Wednesday, October 4, 2006
By Beth Daley, Globe Staff
Summers in Boston will feel like July and August in South Carolina by the end of the century if global warming is allowed to continue unchecked, according to a new scientific report released this morning.
A team of 14 scientists and the Cambridge-based Union of Concerned Scientists have produced the most detailed look at what the Northeast will feel like in an ever-warming world. They spent two years examining two scenarios: If the world switches to more renewable power that will slow global warming, and if it does not.
Even if fossil fuels are largely abandoned, Boston will go from about 10 days a year over 90 degrees Fahrenheit now to about 25 days by mid-century because of carbon dioxide already in the atmosphere. If the use of fossil fuels, like gasoline, remains unchanged, the temperature could top 90 degrees more than 60 days a year by the end of the century, the scientists said.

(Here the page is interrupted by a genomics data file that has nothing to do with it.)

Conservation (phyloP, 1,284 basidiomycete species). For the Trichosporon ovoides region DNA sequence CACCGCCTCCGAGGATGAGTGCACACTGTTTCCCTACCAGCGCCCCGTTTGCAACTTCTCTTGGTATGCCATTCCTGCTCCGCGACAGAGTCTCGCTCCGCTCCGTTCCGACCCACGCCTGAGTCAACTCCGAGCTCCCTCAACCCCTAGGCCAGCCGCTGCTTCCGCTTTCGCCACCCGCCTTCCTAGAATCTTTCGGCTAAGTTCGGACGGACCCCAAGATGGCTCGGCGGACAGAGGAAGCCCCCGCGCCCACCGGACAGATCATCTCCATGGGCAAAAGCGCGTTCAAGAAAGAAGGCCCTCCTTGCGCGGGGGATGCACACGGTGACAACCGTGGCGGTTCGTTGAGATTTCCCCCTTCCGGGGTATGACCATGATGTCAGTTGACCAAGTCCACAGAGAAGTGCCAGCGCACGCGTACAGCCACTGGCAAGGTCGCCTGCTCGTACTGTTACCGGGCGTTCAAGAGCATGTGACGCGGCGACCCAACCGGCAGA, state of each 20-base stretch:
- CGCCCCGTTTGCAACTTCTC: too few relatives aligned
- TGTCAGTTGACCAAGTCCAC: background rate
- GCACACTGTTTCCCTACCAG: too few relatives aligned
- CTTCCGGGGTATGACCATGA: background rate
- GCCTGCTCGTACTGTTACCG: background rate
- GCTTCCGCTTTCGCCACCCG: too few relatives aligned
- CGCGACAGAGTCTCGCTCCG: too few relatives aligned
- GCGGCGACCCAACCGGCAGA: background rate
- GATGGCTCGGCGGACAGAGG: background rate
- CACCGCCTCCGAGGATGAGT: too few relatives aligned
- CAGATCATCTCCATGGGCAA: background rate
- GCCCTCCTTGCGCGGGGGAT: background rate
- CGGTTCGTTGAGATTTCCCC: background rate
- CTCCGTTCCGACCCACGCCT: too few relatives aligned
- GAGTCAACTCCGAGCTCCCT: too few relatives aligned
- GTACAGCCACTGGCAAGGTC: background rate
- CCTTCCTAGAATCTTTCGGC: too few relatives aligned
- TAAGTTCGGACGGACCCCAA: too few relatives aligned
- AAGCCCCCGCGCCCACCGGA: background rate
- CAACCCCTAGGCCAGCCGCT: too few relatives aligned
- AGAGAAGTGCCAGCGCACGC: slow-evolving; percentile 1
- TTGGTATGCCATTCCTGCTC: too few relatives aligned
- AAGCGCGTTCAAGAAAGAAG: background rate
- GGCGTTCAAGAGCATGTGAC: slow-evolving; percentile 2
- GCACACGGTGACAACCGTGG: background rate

The study also predicted less snow, more extreme storms and frequent droughts -– key events that could harm tourism, agriculture and the region's economy.
"The very notion of the Northeast as we know it is at stake," said Cameron Wake, an author of the report and an associate professor at the University of New Hampshire’s Climate Change Research Center. "The near-term emissions choices we make in the Northeast and throughout the world will help determine the climate and quality of life our children and grandchildren experience."